The experiments of this proposal will define the mechanisms and functional role of mRNA localization and local translation at synaptic sites on neuronal dendrites. Local synthesis of critical proteins at synapses is necessary for long-lasting forms of synaptic plasticity including long-term potentiation (LTP) and long-term depression (LTD), and for the consolidation of memory. Recent studies indicate that the core neurological defect in a common neurological disorder Fragile X Mental Retardation Syndrome (FXS), may involve a disruption of protein synthesis at synapses due to the loss of Fragile X Mental Retardation Protein, the product of the Fmr1 gene which is defective in FXS. Thus, studies of mRNA transport, localization and translation may reveal new targets for therapy for this important and prevalent neurological disorder. Our previous studies have revealed aspects of the mechanisms underlying the selective targeting of mRNA to active synapses through studies of the unique immediate early gene (IEG) Arc, activity-regulated cytoskeleton-associated protein. Arc is strongly induced by physiological activity and its mRNA is rapidly delivered throughout dendrites based on a targeting signal in the mRNA sequence. Arc mRNA localizes selectively at active synapses, and mediates a local synthesis of Arc protein. Both the transcription of Arc mRNA in the nucleus, and the targeting of the newly synthesized transcript to active synapses are triggered by NMDA receptor activation of ERK1/2 and the MAP kinase pathway. Our studies have also revealed that other mRNAs are localized in different ways. The experiments of the present proposal will continue to identify and characterize mRNAs that are localized in dendrites, and further characterize the mechanisms underlying the docking of mRNAs at active synapses using in vivo and in vitro preparations. We will test the hypothesis that the docking mechanism involves a molecular scaffold beneath synapses or within the postsynaptic specialization that is modified by signals generated by intense synaptic activity. We will test the hypothesis that Arc mRNA contains sequences that determine that the mRNA will be transported into dendrites (a dendritic transport sequence) and sequence(s) that cause the mRNA to dock selectively at active synapses (a synaptic targeting sequence) by assessing targeting of exogenously expressed transcripts containing portions of Arc mRNA. Our previous studies indicate that other dendritic mRNAs do not re-localize to active synapses, and so we will determine whether these mRNAs are immobile in dendrites or instead lack the necessary targeting sequences. Together, our studies will reveal key features of the mechanism through which protein synthesis at synapses is regulated, thus providing insights into the fundamental mechanisms that underlie protein synthesis-dependent synaptic modifications, including the mechanisms that are disrupted in FXS and other neurological disorders that affect mRNA transport and localization. This research program will define biological mechanisms that make it possible for nerve cells to modify their connections with one-another (synapses) by controlling the synthesis of the protein building blocks of synapses at the synaptic contact site. These studies will provide novel insights into the basic mechanisms underlying information storage in the brain and neurological disorders that disrupt this fundamental mechanism, including Fragile-X Mental Retardation Syndrome.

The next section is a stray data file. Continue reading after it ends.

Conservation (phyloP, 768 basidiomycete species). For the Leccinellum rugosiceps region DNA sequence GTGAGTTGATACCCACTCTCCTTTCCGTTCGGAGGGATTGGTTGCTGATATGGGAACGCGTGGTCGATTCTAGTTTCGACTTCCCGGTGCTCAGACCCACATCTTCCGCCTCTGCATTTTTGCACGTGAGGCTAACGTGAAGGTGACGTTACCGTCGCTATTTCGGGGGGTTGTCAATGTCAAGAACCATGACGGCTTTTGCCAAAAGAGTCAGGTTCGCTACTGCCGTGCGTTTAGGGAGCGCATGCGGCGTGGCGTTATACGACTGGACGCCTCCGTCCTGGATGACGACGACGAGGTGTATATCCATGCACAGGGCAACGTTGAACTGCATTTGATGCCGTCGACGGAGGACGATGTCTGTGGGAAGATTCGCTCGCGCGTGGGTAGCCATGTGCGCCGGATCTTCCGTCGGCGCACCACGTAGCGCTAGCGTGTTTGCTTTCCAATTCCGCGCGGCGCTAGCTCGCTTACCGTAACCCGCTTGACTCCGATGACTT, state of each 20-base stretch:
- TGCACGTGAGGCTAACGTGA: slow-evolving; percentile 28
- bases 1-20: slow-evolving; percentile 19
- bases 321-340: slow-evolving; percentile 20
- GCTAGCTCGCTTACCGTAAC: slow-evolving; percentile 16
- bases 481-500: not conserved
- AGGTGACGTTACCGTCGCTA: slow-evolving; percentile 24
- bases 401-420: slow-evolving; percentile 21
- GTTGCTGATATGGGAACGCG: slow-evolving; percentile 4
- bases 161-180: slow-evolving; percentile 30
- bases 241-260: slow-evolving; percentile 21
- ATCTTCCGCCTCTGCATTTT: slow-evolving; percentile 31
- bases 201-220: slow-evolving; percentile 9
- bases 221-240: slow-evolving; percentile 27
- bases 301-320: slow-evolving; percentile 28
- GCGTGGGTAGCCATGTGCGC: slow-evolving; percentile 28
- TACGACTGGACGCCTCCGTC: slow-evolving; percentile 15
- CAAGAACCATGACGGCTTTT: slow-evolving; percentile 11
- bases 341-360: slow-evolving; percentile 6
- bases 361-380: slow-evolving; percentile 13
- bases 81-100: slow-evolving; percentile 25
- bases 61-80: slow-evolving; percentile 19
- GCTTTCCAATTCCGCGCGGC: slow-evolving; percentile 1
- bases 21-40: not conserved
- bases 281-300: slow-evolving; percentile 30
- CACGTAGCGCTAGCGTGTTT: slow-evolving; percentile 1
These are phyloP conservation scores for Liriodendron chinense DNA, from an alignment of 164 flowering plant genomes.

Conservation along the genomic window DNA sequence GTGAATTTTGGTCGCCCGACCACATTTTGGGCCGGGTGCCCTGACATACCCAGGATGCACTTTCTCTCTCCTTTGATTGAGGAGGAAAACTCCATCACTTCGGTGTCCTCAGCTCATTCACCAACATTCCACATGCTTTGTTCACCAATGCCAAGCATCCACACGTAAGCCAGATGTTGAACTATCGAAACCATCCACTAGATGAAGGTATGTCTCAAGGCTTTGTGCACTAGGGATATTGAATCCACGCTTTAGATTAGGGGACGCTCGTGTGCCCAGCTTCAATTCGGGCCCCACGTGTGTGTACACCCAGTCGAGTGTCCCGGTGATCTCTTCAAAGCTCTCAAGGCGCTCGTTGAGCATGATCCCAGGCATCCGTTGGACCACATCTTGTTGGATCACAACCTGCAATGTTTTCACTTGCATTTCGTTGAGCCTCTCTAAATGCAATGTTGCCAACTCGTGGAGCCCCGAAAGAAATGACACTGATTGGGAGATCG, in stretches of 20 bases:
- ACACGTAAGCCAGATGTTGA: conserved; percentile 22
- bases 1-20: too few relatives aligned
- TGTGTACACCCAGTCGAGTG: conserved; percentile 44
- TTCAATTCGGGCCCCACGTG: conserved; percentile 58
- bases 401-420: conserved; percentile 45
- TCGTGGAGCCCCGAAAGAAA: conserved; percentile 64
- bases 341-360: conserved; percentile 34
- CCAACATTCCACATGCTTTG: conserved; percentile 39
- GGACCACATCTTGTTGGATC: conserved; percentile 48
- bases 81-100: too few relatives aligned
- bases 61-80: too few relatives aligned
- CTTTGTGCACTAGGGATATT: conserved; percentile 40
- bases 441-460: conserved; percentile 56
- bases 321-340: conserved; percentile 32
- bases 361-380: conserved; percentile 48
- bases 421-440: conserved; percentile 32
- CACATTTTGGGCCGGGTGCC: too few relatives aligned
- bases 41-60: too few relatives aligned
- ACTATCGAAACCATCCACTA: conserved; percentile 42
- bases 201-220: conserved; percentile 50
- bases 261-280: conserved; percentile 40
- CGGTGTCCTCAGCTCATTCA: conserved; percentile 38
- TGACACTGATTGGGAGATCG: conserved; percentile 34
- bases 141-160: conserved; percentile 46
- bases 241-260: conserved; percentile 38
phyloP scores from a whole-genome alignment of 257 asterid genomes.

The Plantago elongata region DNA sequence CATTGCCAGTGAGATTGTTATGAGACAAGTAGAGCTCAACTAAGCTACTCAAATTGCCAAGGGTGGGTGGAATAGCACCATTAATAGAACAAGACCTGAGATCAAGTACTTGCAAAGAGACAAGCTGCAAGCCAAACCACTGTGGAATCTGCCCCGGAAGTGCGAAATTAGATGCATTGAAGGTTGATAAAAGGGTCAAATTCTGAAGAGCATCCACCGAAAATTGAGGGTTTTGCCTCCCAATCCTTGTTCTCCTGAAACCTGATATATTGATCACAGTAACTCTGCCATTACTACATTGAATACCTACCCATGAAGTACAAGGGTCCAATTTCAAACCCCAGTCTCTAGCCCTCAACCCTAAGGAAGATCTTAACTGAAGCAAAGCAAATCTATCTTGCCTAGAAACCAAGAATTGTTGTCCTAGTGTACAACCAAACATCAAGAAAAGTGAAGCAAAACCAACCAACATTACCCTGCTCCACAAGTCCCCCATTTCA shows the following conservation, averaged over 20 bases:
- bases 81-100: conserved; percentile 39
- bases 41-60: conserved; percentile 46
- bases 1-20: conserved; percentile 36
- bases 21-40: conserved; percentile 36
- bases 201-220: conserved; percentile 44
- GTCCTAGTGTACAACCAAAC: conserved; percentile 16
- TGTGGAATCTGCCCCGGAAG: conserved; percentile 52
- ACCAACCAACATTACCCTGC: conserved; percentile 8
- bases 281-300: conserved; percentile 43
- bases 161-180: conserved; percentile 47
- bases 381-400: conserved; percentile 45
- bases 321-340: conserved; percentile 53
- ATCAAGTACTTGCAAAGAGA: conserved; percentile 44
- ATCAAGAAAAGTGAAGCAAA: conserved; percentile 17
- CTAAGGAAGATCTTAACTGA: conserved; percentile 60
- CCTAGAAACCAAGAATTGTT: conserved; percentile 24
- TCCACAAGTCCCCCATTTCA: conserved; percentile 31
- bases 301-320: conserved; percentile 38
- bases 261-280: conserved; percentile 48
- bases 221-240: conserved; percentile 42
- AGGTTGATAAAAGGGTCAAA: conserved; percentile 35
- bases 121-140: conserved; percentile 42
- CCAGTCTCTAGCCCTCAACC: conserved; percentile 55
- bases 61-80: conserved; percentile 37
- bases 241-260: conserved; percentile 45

National Institute of Health (NIH)
National Institute of Neurological Disorders and Stroke (NINDS)
Research Project (R01)
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Synapses, Cytoskeleton and Trafficking Study Section (SYN)
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Mamounas, Laura
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University of California Irvine
Internal Medicine/Medicine
Schools of Medicine
United States
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Huntley, George W; Elste, Alice M; Patil, Shekhar B et al. (2012) Synaptic loss and retention of different classic cadherins with LTP-associated synaptic structural remodeling in vivo. Hippocampus 22:17-28
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